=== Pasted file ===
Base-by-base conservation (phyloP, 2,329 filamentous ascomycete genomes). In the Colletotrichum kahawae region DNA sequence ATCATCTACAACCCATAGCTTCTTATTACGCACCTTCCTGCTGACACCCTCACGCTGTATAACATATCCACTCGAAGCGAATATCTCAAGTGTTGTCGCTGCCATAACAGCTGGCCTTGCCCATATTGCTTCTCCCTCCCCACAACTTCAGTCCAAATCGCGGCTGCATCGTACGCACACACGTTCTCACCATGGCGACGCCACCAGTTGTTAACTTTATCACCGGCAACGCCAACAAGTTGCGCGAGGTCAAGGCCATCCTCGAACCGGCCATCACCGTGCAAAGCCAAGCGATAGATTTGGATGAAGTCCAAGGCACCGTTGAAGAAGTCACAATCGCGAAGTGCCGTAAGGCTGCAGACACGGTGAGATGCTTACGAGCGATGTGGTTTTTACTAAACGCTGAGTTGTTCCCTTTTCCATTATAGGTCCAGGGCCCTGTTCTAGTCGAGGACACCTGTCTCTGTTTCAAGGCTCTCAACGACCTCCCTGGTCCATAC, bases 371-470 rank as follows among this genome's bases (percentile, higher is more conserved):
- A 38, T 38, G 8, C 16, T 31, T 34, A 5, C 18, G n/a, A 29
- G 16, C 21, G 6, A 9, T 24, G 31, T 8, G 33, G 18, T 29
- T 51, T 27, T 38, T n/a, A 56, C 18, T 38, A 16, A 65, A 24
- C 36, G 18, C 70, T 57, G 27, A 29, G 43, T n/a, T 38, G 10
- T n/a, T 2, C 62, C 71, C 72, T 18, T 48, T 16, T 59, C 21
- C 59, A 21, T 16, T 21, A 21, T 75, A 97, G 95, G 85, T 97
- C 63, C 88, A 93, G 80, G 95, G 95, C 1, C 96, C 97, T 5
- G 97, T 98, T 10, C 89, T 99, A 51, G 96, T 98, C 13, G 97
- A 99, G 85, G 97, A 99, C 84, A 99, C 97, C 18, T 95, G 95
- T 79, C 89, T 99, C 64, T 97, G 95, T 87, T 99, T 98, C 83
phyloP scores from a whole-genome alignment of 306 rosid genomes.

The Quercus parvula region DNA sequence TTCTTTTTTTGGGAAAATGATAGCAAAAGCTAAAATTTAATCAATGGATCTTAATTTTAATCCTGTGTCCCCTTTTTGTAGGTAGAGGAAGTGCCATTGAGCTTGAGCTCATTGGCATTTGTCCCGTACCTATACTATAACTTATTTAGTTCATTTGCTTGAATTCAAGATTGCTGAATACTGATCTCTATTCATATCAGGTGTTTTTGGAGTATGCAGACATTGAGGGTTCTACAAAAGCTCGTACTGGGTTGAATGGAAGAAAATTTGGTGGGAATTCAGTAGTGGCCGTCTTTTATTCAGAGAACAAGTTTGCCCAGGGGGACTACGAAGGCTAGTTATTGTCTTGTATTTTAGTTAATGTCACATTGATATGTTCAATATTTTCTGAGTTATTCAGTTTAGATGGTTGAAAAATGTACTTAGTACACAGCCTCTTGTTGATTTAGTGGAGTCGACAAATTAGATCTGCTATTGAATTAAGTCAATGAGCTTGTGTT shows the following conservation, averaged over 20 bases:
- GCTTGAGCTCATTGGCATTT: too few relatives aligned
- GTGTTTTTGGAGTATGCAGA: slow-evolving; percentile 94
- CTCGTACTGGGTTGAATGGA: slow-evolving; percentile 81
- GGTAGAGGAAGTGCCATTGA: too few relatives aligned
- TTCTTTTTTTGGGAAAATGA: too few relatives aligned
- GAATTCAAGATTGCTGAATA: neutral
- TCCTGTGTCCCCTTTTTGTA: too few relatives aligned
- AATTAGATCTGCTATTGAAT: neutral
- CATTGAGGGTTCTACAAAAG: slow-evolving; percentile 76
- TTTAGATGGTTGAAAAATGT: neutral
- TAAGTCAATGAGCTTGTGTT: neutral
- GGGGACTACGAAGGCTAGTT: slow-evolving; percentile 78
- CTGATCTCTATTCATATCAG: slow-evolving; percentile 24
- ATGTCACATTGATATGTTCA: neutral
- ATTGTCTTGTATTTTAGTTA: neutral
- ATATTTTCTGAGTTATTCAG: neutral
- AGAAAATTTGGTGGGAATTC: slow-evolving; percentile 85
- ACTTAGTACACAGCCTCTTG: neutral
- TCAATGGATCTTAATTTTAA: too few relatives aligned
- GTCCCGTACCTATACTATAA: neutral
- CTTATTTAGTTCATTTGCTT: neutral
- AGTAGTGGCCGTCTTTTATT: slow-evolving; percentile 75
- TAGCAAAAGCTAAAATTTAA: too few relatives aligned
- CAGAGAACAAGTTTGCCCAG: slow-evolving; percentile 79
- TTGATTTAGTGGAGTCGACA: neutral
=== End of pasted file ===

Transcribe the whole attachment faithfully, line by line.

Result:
Base-by-base conservation (phyloP, 2,329 filamentous ascomycete genomes). In the Colletotrichum kahawae region DNA sequence ATCATCTACAACCCATAGCTTCTTATTACGCACCTTCCTGCTGACACCCTCACGCTGTATAACATATCCACTCGAAGCGAATATCTCAAGTGTTGTCGCTGCCATAACAGCTGGCCTTGCCCATATTGCTTCTCCCTCCCCACAACTTCAGTCCAAATCGCGGCTGCATCGTACGCACACACGTTCTCACCATGGCGACGCCACCAGTTGTTAACTTTATCACCGGCAACGCCAACAAGTTGCGCGAGGTCAAGGCCATCCTCGAACCGGCCATCACCGTGCAAAGCCAAGCGATAGATTTGGATGAAGTCCAAGGCACCGTTGAAGAAGTCACAATCGCGAAGTGCCGTAAGGCTGCAGACACGGTGAGATGCTTACGAGCGATGTGGTTTTTACTAAACGCTGAGTTGTTCCCTTTTCCATTATAGGTCCAGGGCCCTGTTCTAGTCGAGGACACCTGTCTCTGTTTCAAGGCTCTCAACGACCTCCCTGGTCCATAC, bases 371-470 rank as follows among this genome's bases (percentile, higher is more conserved):
- A 38, T 38, G 8, C 16, T 31, T 34, A 5, C 18, G n/a, A 29
- G 16, C 21, G 6, A 9, T 24, G 31, T 8, G 33, G 18, T 29
- T 51, T 27, T 38, T n/a, A 56, C 18, T 38, A 16, A 65, A 24
- C 36, G 18, C 70, T 57, G 27, A 29, G 43, T n/a, T 38, G 10
- T n/a, T 2, C 62, C 71, C 72, T 18, T 48, T 16, T 59, C 21
- C 59, A 21, T 16, T 21, A 21, T 75, A 97, G 95, G 85, T 97
- C 63, C 88, A 93, G 80, G 95, G 95, C 1, C 96, C 97, T 5
- G 97, T 98, T 10, C 89, T 99, A 51, G 96, T 98, C 13, G 97
- A 99, G 85, G 97, A 99, C 84, A 99, C 97, C 18, T 95, G 95
- T 79, C 89, T 99, C 64, T 97, G 95, T 87, T 99, T 98, C 83
phyloP scores from a whole-genome alignment of 306 rosid genomes.

The Quercus parvula region DNA sequence TTCTTTTTTTGGGAAAATGATAGCAAAAGCTAAAATTTAATCAATGGATCTTAATTTTAATCCTGTGTCCCCTTTTTGTAGGTAGAGGAAGTGCCATTGAGCTTGAGCTCATTGGCATTTGTCCCGTACCTATACTATAACTTATTTAGTTCATTTGCTTGAATTCAAGATTGCTGAATACTGATCTCTATTCATATCAGGTGTTTTTGGAGTATGCAGACATTGAGGGTTCTACAAAAGCTCGTACTGGGTTGAATGGAAGAAAATTTGGTGGGAATTCAGTAGTGGCCGTCTTTTATTCAGAGAACAAGTTTGCCCAGGGGGACTACGAAGGCTAGTTATTGTCTTGTATTTTAGTTAATGTCACATTGATATGTTCAATATTTTCTGAGTTATTCAGTTTAGATGGTTGAAAAATGTACTTAGTACACAGCCTCTTGTTGATTTAGTGGAGTCGACAAATTAGATCTGCTATTGAATTAAGTCAATGAGCTTGTGTT shows the following conservation, averaged over 20 bases:
- GCTTGAGCTCATTGGCATTT: too few relatives aligned
- GTGTTTTTGGAGTATGCAGA: slow-evolving; percentile 94
- CTCGTACTGGGTTGAATGGA: slow-evolving; percentile 81
- GGTAGAGGAAGTGCCATTGA: too few relatives aligned
- TTCTTTTTTTGGGAAAATGA: too few relatives aligned
- GAATTCAAGATTGCTGAATA: neutral
- TCCTGTGTCCCCTTTTTGTA: too few relatives aligned
- AATTAGATCTGCTATTGAAT: neutral
- CATTGAGGGTTCTACAAAAG: slow-evolving; percentile 76
- TTTAGATGGTTGAAAAATGT: neutral
- TAAGTCAATGAGCTTGTGTT: neutral
- GGGGACTACGAAGGCTAGTT: slow-evolving; percentile 78
- CTGATCTCTATTCATATCAG: slow-evolving; percentile 24
- ATGTCACATTGATATGTTCA: neutral
- ATTGTCTTGTATTTTAGTTA: neutral
- ATATTTTCTGAGTTATTCAG: neutral
- AGAAAATTTGGTGGGAATTC: slow-evolving; percentile 85
- ACTTAGTACACAGCCTCTTG: neutral
- TCAATGGATCTTAATTTTAA: too few relatives aligned
- GTCCCGTACCTATACTATAA: neutral
- CTTATTTAGTTCATTTGCTT: neutral
- AGTAGTGGCCGTCTTTTATT: slow-evolving; percentile 75
- TAGCAAAAGCTAAAATTTAA: too few relatives aligned
- CAGAGAACAAGTTTGCCCAG: slow-evolving; percentile 79
- TTGATTTAGTGGAGTCGACA: neutral